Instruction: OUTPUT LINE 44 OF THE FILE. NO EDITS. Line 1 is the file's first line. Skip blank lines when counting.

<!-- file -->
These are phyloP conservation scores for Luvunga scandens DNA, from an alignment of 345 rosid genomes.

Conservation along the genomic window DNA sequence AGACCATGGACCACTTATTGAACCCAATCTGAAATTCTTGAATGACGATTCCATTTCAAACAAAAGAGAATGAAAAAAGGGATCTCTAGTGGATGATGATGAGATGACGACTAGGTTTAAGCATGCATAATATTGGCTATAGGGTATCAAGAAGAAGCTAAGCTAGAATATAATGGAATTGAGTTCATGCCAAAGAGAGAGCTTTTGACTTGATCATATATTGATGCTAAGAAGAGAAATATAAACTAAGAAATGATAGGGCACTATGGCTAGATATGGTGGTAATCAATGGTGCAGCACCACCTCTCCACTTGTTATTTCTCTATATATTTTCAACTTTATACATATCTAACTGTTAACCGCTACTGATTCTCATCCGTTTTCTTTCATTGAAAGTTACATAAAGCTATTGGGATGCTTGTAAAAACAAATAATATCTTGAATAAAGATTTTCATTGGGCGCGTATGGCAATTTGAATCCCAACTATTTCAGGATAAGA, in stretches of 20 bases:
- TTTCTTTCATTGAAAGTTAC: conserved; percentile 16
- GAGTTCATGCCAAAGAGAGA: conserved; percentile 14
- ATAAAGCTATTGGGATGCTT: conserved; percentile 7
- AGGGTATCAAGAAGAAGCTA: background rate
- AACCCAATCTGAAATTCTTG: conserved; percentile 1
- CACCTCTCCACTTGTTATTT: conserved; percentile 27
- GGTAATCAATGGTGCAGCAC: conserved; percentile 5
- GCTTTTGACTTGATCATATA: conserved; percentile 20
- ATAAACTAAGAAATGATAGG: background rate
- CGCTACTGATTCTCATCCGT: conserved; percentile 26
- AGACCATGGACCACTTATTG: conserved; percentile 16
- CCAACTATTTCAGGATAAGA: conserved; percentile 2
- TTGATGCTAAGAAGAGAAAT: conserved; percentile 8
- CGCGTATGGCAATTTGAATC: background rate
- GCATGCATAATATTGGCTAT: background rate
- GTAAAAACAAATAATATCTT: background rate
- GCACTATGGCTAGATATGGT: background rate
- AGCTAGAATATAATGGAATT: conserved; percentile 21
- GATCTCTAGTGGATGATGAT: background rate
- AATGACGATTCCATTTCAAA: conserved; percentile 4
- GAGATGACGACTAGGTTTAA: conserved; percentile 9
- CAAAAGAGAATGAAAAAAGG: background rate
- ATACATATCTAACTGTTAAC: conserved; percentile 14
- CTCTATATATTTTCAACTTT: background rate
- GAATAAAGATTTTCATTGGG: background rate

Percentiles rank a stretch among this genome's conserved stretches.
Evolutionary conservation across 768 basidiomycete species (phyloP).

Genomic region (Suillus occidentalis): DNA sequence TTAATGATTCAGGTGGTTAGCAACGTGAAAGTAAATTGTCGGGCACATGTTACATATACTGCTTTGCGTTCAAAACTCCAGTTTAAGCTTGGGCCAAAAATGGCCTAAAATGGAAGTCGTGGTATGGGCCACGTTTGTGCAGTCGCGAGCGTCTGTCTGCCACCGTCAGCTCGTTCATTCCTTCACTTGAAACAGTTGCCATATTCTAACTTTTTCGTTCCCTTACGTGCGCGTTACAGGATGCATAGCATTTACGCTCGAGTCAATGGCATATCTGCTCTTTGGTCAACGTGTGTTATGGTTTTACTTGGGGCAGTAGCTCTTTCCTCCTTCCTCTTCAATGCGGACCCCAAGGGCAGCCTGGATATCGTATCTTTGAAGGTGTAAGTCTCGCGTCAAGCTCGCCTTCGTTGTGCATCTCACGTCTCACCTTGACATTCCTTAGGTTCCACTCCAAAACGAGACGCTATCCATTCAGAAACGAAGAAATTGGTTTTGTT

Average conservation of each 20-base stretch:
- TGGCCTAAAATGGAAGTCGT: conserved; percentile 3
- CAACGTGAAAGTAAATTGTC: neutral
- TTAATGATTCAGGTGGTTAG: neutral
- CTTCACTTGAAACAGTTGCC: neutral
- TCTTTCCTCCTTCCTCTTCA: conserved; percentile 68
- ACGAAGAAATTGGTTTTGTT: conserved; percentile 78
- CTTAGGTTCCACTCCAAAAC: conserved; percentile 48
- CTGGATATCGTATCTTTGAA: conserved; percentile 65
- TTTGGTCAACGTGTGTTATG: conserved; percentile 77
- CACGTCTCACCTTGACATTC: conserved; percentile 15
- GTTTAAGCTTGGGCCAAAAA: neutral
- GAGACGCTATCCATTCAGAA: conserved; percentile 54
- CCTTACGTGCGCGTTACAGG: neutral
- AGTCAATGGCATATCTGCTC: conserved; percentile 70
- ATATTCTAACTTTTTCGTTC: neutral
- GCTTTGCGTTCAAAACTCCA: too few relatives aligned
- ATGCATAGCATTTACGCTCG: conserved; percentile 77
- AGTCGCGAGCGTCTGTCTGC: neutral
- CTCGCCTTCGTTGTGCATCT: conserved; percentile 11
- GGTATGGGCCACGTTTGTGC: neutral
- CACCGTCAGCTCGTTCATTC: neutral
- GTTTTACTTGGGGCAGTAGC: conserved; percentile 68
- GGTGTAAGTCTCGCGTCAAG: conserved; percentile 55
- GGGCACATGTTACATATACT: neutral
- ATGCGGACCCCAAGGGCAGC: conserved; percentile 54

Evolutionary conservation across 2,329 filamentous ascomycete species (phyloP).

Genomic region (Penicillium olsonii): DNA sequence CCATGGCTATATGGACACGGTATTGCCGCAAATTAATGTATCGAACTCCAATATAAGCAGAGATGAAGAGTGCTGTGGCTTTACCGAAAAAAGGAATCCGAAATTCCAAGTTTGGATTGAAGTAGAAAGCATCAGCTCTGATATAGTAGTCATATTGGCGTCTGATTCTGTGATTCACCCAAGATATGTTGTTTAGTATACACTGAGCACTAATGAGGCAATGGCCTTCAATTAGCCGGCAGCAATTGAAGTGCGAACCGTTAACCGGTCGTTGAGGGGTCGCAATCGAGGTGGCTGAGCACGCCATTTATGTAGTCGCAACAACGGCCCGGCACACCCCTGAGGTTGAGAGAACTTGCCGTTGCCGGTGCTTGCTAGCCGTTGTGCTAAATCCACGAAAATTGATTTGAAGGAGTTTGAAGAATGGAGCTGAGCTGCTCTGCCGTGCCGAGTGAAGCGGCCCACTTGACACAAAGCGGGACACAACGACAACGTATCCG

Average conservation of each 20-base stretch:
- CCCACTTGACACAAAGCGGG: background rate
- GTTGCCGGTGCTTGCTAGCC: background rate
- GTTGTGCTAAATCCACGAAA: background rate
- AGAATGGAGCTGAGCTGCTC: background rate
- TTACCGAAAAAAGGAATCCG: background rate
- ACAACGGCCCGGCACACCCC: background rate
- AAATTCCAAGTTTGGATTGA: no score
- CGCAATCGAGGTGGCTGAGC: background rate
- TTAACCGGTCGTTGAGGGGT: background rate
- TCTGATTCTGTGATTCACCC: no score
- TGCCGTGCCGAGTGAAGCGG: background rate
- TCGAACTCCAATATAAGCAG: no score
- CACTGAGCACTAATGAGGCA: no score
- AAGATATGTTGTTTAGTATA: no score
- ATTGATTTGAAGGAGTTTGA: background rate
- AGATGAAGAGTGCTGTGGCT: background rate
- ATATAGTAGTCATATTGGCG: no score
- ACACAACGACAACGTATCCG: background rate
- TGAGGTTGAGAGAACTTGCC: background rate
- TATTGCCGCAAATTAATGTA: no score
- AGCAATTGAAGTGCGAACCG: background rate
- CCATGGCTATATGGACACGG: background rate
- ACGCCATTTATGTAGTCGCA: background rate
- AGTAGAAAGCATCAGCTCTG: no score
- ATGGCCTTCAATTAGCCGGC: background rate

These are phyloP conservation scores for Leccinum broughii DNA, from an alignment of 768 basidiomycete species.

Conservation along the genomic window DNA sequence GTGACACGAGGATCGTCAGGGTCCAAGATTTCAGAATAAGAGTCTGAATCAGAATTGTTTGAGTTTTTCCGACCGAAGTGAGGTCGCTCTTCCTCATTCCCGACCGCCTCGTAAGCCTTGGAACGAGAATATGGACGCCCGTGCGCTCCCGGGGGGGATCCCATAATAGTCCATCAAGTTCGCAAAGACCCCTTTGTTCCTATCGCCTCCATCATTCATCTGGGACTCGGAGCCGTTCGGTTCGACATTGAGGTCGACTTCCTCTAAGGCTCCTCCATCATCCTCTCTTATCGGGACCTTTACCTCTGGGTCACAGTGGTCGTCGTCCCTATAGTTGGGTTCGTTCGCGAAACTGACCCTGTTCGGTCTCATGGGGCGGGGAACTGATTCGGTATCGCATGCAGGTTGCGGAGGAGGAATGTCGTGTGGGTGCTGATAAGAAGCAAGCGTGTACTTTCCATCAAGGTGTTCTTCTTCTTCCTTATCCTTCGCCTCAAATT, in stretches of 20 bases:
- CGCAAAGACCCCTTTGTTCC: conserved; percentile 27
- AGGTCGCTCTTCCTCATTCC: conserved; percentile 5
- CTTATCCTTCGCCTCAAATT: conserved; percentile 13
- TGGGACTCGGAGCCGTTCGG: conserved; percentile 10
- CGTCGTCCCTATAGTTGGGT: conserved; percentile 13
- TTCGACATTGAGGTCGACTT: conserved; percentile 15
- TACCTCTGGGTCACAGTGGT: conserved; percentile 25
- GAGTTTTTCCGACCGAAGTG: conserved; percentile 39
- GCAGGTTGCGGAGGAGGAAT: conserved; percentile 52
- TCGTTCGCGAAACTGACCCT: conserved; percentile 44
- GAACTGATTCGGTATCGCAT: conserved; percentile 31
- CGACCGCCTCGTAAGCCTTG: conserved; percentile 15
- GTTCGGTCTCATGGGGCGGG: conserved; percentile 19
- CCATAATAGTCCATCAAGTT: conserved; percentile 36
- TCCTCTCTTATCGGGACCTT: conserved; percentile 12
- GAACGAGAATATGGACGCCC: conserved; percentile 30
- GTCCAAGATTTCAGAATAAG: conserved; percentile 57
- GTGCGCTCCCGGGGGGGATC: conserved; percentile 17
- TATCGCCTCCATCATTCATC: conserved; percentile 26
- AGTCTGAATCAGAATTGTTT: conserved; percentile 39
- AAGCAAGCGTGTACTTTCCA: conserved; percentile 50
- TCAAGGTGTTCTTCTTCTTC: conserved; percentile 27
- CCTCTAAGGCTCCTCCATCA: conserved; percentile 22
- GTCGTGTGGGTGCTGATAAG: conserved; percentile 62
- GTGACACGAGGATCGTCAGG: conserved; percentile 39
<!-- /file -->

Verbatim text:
- CCTTACGTGCGCGTTACAGG: neutral